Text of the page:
... But really, almost everything we're talking about here is done by third-parties.
... The important party here is the ad network acting on behalf of the advertiser.
... In your example, `kite.com` is not in the business of displayig ads about kites. They outsource that work to an advertising network that specializes in that capability.
... The shopping site has entrusted the ad server to spend its money. Shopping site has to spend money to get the ad to appear.
... Ad network's job is to use the advertisers' money wisely to get the ad to show up in places that will cause conversions.
... Picking places to display the ad where the value to the advertiser is as high as possible.
... Advertising on the internet works because the web is good at providing enough data to allow you to understand the relationship between the money you're spending and the money you make because of it.
... Figuring out which sales fit which which ad display opportunities is critical to the whole operation.
... Every time the ad network gets an opportunity to put an ad somewhere, it needs to decide whether that opportunity is good or bad for a given advertiser.
... They need conversion information in order to make these decisions.
... This means that the attribution report clearly needs to go to the entity that's making decisions based on that information.
... In this case, it must be the ad network acting on behalf of the kits site.

ah. thanks. :)

johnwilander: We at Apple started from a user's perspective.
... Users don't know about the ad networks. They know about the site where the ad was displayed, and they know about the site where the conversion happened.
... If the browser is going to reveal information, the only thing we could explain to the user would be in terms of those two entities.
... From that point, of course, the site which gets the information can decide to forward the information somewhere else.
... That suggests that sending the report to the advertiser would be a better model, since there's a relationship between the advertiser and the ad network.
... But should always land somewhere the user knows about before going anywhere else.

kleber: I thnk you're right that the report could start on the advertiser or publisher site.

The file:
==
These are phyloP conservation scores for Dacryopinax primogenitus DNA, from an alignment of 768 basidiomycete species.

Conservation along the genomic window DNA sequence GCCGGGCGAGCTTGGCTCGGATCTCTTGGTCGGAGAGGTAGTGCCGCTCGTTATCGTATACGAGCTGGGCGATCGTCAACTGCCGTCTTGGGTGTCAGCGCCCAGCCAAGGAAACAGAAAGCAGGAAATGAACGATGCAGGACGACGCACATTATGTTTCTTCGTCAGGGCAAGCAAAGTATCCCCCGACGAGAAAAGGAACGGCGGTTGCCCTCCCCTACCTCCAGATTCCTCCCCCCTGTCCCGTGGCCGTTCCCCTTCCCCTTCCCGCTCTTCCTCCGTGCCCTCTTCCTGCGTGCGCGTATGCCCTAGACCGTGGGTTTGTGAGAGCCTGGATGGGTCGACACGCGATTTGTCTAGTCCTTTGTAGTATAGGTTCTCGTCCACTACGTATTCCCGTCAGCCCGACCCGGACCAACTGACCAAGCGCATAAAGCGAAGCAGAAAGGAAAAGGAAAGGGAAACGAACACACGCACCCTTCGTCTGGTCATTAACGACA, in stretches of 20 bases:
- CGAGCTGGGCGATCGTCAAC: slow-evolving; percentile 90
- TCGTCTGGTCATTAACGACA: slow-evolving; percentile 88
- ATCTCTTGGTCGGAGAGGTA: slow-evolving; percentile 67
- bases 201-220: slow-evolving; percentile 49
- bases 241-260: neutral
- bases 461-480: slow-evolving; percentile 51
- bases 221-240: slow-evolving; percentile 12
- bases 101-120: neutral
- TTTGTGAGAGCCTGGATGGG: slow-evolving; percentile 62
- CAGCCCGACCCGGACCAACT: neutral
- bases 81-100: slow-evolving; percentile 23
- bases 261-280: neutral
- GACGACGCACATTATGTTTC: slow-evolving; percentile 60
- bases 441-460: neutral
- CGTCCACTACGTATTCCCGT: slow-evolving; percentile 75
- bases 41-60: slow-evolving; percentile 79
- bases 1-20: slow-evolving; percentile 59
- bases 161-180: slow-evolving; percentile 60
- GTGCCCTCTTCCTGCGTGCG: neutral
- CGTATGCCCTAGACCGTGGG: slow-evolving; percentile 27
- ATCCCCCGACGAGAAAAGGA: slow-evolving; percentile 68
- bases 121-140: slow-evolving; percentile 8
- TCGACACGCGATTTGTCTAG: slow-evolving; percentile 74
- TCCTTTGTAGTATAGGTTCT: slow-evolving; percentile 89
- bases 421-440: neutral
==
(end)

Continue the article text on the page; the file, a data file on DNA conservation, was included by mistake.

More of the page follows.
... My view of the web is that first-parties should have freedom to get other parties to do stuff for them.
... Delegate to other folks rather than doing everything myself.
... I prefer to make it as straightforward as possible for that delegation to happen.
... The thing that seems most reasonable to me is for the browser to enable that directly.
... An alternative is to send the data to `kites.com`, and have them send it on.
... Of course, further communication can happen on the backend, server-to-server.
... But it would be cleaner if the web would take care of that use case.

yoav: It seems like there's visibility loss if that's the case.
... Server-to-server is invisible to the user.

johnwilander: I think we don't have visibility anyway. Anyone can forward data all over the place.
... Showing the first parties is the only thing users can understand.
... Going back to sending to advertiser:
... we have to take abuse cases into consideration. Some actors would add metadata to all links, just to get reports back about activity on other sites.
... If data only goes to first parties, then third-parties couldn't game it.

englehardt_: Are you worried about sending to third-parties because of IP addresses? If you had Tor, would you be worried?

johnwilander: Probably. Also worried about pixel requests. We're only removing the cookie, after all.

blassey: If the concern is having third-parties add themselves as attribution endpoints, you could presumably control that with a policy. One reporting endpoint for a site, etc.

johnwilander: Third-parties have convinced sites to paste their scripts in. Security/privacy disaster.
... Can pressure sites to do things. "You must give us reports, otherwise you won't get dollars."

blassey: Sure, but if you restrict to a single endpoint for a given party, that isn't as much of a problem.

johnwilander: Ah. That's an interesting idea.

toml: If it's a service, that seems like something you don't need to delegate to a distinct domain.